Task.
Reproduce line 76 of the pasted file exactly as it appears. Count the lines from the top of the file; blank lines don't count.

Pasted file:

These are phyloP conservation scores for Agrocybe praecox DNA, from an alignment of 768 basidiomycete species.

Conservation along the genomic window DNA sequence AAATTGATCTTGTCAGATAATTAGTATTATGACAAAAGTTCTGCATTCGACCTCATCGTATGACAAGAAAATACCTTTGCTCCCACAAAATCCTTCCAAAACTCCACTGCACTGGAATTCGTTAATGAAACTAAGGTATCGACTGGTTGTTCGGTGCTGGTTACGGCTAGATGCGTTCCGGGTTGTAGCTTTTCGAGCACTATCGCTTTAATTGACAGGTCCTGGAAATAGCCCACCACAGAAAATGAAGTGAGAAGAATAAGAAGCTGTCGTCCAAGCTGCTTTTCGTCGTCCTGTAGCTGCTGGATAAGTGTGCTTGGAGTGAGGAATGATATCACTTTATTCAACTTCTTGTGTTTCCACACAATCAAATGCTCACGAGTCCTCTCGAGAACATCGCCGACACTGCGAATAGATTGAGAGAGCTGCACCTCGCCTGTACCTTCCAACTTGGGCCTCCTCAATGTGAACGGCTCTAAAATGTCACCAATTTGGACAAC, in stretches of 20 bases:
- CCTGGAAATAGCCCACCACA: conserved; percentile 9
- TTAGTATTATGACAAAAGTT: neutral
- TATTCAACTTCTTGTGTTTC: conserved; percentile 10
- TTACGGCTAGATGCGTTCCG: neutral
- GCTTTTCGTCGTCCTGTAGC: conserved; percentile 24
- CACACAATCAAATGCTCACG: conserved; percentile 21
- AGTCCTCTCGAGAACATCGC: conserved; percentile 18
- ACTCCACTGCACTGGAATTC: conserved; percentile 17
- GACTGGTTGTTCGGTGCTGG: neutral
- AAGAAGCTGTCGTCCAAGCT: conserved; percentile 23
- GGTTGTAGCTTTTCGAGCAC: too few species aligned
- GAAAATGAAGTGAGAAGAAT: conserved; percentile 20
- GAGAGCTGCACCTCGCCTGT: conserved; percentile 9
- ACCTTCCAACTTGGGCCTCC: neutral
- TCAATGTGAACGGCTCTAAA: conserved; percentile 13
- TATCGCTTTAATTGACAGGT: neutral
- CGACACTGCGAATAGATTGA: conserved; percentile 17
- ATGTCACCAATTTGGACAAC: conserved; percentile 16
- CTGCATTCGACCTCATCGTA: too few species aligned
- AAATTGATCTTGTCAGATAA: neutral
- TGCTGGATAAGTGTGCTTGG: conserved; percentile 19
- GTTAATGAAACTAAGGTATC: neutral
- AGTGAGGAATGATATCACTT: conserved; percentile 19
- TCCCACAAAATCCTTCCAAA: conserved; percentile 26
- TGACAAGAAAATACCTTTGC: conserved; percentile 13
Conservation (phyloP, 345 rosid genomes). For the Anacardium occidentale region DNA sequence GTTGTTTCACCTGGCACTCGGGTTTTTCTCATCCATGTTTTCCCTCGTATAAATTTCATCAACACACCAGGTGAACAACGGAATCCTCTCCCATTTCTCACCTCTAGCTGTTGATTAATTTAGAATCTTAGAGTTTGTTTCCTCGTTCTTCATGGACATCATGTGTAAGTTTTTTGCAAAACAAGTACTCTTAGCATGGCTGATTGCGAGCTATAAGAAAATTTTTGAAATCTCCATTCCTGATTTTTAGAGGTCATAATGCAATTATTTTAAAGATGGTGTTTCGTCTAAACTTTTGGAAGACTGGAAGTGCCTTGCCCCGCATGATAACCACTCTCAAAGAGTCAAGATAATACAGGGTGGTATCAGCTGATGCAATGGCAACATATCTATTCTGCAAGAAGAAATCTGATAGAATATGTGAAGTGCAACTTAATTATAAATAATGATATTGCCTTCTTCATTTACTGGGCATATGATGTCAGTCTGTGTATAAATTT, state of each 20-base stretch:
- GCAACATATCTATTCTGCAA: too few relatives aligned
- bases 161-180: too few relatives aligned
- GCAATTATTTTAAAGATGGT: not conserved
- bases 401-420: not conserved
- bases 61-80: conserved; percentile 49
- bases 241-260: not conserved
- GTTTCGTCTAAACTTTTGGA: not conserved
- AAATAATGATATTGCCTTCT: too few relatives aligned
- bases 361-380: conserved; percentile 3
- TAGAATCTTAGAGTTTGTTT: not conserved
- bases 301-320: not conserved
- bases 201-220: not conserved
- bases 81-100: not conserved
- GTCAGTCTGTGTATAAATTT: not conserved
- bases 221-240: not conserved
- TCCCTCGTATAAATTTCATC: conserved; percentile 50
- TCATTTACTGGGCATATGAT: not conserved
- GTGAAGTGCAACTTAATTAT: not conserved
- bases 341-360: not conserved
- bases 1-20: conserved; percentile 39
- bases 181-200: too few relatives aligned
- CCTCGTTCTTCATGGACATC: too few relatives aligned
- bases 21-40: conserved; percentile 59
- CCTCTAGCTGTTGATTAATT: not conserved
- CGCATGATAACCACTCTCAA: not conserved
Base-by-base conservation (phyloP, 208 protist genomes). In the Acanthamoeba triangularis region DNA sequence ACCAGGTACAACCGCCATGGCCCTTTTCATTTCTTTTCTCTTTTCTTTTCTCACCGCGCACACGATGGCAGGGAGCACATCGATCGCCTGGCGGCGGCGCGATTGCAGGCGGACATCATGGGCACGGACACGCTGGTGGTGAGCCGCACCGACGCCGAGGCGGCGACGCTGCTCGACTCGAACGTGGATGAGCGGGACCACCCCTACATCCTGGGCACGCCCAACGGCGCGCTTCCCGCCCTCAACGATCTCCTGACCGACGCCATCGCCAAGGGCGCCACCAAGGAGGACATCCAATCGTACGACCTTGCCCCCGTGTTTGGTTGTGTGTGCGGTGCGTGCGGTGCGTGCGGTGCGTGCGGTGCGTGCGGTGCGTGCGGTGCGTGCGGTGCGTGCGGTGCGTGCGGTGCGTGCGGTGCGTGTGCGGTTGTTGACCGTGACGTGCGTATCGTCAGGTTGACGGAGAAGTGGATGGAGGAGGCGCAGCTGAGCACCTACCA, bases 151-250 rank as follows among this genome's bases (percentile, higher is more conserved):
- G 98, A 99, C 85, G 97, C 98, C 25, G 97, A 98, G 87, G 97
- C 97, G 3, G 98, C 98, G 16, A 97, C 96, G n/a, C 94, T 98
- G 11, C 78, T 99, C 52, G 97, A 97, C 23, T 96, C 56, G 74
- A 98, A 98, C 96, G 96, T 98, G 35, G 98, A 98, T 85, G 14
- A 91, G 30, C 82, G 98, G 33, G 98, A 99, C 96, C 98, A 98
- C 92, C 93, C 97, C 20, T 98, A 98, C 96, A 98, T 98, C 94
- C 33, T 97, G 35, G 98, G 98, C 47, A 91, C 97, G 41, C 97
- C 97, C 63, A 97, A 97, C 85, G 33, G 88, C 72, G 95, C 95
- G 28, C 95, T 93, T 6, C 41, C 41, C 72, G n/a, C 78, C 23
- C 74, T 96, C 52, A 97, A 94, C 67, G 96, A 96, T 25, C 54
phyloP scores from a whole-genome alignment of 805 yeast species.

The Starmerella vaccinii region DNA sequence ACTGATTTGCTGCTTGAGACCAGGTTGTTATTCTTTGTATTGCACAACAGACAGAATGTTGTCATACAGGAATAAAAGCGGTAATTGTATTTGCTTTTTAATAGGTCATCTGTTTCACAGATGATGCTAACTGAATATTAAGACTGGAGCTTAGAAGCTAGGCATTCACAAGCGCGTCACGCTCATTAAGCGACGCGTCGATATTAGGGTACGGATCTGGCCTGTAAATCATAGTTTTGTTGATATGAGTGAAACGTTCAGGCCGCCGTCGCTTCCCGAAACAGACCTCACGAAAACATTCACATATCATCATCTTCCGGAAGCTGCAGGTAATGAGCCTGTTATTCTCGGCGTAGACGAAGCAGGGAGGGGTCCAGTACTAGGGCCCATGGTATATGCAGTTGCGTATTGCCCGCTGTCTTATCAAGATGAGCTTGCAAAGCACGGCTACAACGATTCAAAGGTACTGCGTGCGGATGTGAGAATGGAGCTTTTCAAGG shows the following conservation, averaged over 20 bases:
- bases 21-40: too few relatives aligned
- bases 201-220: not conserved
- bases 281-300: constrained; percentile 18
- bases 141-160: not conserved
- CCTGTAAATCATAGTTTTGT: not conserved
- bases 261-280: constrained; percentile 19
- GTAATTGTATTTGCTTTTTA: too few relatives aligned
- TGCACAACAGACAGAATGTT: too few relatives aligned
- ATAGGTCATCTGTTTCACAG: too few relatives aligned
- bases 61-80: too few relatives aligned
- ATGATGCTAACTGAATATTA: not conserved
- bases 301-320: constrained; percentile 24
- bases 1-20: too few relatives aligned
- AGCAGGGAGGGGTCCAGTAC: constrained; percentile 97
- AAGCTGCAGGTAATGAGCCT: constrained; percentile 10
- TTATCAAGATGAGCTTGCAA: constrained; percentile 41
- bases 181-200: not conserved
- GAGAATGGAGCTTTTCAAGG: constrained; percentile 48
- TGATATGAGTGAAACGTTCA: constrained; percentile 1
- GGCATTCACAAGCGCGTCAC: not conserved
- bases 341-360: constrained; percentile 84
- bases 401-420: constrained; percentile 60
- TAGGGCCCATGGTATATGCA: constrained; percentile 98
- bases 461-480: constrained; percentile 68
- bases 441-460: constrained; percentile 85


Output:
- bases 61-80: too few relatives aligned